So, a shortage like this puts health care providers and their patients in a precarious situation, given that it's not easy to substitute buspirone for another anti-anxiety drug.
The reasons behind the current buspirone shortage are complex and not totally clear.
Although manufacturers are required by law to report shortages to the FDA, the information made available to the public can be vague, Michael Ganio, Pharm.D., M.S., director of pharmacy practice and quality at the American Society of Health-System Pharmacists (ASHP), tells SELF. “Unfortunately, it's hard to pinpoint in most cases what the exact cause of the shortage is,” Ganio says. Four of the six manufacturers cite an increase in demand as the reason at least some of their products are out of stock.
One major buspirone maker, Mylan Pharmaceuticals, has listed “demand increase for the drug” or “other” as the reason for their product shortages. But the company also tells SELF in a statement that they are experiencing supply interruptions affecting a number of products, including buspirone and other psychiatric medications, “as part of the ongoing restructuring and remediation activities” at their plant in Morgantown, West Virginia.
That "restructuring" and "remediation" is related to an FDA warning letter sent to Mylan on November 9, 2018, which summarized “significant violations of current good manufacturing practice (CGMP) regulations for finished pharmaceuticals” discovered during inspections of the Morgantown facility conducted in March and April 2018. The numerous violations include a “cleaning validation and verification program for manufacturing equipment” that “is inadequate to prevent cross contamination,” the warning letter said.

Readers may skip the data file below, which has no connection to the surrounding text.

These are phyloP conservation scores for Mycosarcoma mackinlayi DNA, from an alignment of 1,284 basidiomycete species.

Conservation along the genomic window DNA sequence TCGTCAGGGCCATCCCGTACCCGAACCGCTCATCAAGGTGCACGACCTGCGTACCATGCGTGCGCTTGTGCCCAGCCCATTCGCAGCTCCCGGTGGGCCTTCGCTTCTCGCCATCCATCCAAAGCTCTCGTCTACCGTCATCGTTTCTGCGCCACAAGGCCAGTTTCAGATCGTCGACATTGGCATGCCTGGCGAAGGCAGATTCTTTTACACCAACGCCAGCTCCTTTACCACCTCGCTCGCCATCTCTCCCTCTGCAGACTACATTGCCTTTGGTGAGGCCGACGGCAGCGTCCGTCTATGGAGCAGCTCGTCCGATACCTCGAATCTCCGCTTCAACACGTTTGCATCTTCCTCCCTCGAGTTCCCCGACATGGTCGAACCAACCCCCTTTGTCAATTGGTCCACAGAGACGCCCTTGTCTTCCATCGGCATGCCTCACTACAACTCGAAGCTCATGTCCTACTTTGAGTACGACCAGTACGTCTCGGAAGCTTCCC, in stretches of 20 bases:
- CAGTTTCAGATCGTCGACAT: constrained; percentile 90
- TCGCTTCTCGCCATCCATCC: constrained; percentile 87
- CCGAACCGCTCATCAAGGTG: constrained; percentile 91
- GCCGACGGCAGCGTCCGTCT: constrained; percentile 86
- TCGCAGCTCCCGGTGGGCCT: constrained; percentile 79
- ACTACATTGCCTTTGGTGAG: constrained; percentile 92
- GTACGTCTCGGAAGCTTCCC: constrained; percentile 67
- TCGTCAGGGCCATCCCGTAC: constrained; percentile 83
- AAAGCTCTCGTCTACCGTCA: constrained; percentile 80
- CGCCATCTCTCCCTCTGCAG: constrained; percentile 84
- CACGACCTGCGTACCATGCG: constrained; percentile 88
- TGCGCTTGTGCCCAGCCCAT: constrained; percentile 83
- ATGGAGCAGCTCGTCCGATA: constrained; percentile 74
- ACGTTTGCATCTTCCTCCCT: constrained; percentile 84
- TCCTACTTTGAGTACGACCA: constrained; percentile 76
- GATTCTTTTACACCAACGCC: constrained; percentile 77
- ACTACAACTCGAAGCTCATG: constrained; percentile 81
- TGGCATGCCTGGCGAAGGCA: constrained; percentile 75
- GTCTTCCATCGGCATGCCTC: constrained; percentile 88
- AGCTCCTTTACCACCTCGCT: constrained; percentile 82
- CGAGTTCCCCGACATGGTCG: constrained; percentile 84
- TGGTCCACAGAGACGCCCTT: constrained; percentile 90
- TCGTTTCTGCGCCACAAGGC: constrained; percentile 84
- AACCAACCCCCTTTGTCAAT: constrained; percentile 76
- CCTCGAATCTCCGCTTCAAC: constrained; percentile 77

Mylan tells SELF in a statement, “We understand the burden this puts on our customers and the patients we serve. We encourage patients to check the FDA drug shortage database to confirm the latest supply status and the availability of comparable products made by other manufacturers.” (You can read Mylan’s initial response to the letter here.)
The FDA also lists one of the previous suppliers of buspirone, Impax Laboratories, as having made a “business-related decision” to discontinue the drug in August 2017. (Ganio says it is relatively common for the manufacturers of older generic medications like buspirone to stop making the drug based on a low-profit margin, putting more strain on the remaining manufacturers and makes the system more vulnerable to shortages.)
Not all patients who take buspirone will feel the impact of the shortage.
“Hospitals and pharmacies have become very good at managing the frontline effects of these shortages so that providers and patients may not even notice them,” Ganio says. For example, Dr. Murrough has not heard from any of his patients on the medication that they are having trouble obtaining it for the time being.